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Review: Google's Chrome OS Notebook


Even though it isn't a commercial product, the lack of the usual commercial design conventions within the Cr-48 is one of its most attractive traits. There's no logo on the back of the lid – or anywhere else on the notebook – making it a stark, bare and arguably quite beautiful. It shares a few design qualities with the black MacBook from years ago, minus the glowing Apple logo on the lid.

The soft touch plastic feels great. It's the sort of rubbery-feeling coating that we've felt on ThinkPads, and we've always found it useful in an age where everything gets scratched easily or is a fingerprint magnet.

The keyboard is the island-chiclet design, but as we mentioned earlier, Google made several changes. One other notable change is the replacement of the Caps Lock key. Instead of TOGGLING LETTER CASE, the Caps Lock by default is mapped to Search. For those who want the old way back, a systems setting allows the key to be mapped back to Caps Lock, or even changed to control or alt. Even the printing on the keyboard uses lowercase letters instead of uppercase.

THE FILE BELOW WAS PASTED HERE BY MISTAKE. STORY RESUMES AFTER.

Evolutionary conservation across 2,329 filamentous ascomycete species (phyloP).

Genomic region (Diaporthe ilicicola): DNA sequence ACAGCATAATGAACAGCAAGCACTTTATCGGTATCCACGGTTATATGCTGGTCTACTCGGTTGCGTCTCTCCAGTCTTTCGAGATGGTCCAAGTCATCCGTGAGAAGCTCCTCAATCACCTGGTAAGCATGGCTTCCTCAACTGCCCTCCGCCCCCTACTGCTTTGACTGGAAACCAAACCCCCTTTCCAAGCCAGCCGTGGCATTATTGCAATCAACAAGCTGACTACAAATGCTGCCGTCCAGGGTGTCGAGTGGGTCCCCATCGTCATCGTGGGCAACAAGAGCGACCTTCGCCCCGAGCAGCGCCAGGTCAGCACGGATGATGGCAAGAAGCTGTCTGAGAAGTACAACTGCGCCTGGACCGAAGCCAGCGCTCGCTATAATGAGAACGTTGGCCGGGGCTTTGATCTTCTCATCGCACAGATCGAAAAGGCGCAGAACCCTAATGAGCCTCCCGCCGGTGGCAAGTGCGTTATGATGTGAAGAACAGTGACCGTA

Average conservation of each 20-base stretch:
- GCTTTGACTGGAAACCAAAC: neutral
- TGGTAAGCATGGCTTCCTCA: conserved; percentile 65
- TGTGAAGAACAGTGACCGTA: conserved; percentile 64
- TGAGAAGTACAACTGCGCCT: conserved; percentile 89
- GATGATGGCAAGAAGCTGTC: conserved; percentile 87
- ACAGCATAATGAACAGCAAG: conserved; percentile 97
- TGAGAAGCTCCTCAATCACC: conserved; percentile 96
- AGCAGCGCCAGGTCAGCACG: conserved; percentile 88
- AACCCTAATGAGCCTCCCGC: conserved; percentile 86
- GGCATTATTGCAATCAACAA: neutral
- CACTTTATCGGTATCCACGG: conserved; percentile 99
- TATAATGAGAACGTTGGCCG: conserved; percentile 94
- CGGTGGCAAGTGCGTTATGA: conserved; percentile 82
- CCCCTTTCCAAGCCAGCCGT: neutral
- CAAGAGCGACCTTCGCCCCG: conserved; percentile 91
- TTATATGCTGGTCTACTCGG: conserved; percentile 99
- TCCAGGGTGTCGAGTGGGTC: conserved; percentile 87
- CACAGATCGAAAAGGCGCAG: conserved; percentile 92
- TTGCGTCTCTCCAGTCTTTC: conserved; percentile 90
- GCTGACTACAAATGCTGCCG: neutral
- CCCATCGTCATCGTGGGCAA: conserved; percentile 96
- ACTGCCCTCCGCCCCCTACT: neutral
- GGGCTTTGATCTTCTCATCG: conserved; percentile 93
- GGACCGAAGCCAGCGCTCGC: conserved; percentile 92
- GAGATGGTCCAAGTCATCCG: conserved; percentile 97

Borrowing another Apple MacBook design, the trackpad on the Cr-48 is one big clickable surface. Right clicking is accomplished by putting two fingers on the trackpad and then pressing down. The trackpad allows for basic multitouch, accomplish during a two-finger scrolling gesture. The size of the touch surface itself is great, but multitouch tracking itself isn't the most accurate we've seen.

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On the right side is the charging plug, headphone jack, a single USB port, and an SD card slot. On the left there's a lone VGA-out and a fan vent. There are speakers on both sides of the notebook, but covering them up with our hands didn't seem to do much to muffle the tinny sounds.